Asian Unity March Draws Hundreds of Peaceful Protesters

August 1, 2020

A “Unity March” was held on Saturday, August 1 in Brooklyn, New York, and eventually ended up converging in front of the 62nd Precinct in response to an 89-year-old Chinese woman was who slapped by two unknown assailants, dosed with flammable liquid, and her shirt set on fire. Chants “When grandma is getting attacked! We stand up and fight back!” filled the crowd as they approached the police precinct.

The NYPD refuses to acknowledge this incident as a hate-crime and the entire handling of the case, which occurred on July 17 is widely viewed as an embarrassment to the department. When other minority groups are so blatantly assaulted with such malice—local officials have no problems labeling the incident as a hate-crime, however, violence toward Asians are rarely viewed as “hate-crime.”

Many in the Asian-American community have had enough. The local rally in Brooklyn was organized by Chinese rapper, China Mac, who has been very vocal about the recent string of physical attacks toward the Asian-American community in one of the most progressive cities in the United States.

View this post on Instagram

Tomorrow meet me at the rallying point: Seth Low Park Bay Parkway & Stillwell Ave. Bensonhurst Brooklyn 3pm. Make sure you are masked up, and safe. We are coming in peace, but we will make it know that we will not tolerate abuse, racism or hate crimes. See you tomorrow ✊✊🏽✊🏾✊🏿 Shirt: @ynanuluv

A post shared by China Mac (@chinamac) on

“This is not just an Asian rally. This is a rally against racism and hate crimes,” China Mac stated through his Instagram account. “I encourage everyone to come out and stand with us. But for the Asians in the area. If you do not come out today, you have no right to ever complain about how we are being treated, because you are not ready to fight it,” Mac finishes.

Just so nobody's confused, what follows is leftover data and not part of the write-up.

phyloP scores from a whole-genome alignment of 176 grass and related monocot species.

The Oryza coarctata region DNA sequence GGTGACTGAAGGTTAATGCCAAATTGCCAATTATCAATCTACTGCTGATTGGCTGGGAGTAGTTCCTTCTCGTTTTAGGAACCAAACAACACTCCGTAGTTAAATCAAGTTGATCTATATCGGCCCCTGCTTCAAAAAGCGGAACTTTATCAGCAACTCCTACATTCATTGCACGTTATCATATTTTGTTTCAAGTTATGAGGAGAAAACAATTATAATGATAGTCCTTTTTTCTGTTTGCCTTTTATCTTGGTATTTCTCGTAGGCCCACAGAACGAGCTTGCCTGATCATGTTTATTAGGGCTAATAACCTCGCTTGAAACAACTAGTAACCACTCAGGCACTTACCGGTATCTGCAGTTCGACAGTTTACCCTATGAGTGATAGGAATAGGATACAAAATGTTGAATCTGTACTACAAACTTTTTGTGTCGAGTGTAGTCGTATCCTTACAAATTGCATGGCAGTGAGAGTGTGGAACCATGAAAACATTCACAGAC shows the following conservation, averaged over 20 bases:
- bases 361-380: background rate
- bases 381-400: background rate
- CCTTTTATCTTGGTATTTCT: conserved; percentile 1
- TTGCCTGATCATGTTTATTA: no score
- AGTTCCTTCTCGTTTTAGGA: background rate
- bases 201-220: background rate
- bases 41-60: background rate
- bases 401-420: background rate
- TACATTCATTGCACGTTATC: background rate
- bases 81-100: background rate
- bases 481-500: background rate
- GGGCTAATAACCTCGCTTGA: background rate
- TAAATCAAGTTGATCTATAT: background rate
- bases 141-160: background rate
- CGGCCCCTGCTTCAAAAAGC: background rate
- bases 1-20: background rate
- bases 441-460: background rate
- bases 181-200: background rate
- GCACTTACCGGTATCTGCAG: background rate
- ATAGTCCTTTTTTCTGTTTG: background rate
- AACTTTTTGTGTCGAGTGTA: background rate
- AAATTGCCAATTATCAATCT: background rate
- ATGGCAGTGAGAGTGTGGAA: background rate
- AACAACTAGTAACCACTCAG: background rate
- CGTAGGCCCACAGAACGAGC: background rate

New York has been a hotbed for anti-Asian attacks. From a random Asian lady who had acid poured on her back while taking out the trash, to Asian passengers in public transportation pulled out of their seats and told to “go home,” to being lynched during recent riots and robbed of everything of value within seconds.

Asian-Americans are viewed as easy targets by surrounding communities in New York. Unlike Los Angeles, which saw almost no looting or rioting in the Asian-American communities this time around because the Asian population was overwhelmingly armed and was actually looking forward to gun battles—revenge for the 1992 Riots, New York Asians have been overwhelmed.

Image via A.W.A.

Strict gun laws have prevented Asian-Americans from the ability to properly protect themselves. Therefore, many of the elderly are at the mercy of their attackers. And when attacked, local authorities refuse to admit labeling it a “hate-crime.” This means if the perpetrators are eventually caught, the ramifications are less severe. Hopefully, China Mac’s rally will be one of many as Asian-Americans become more organized and are able to get their voices heard and make a change.

Feature Images via Instagram

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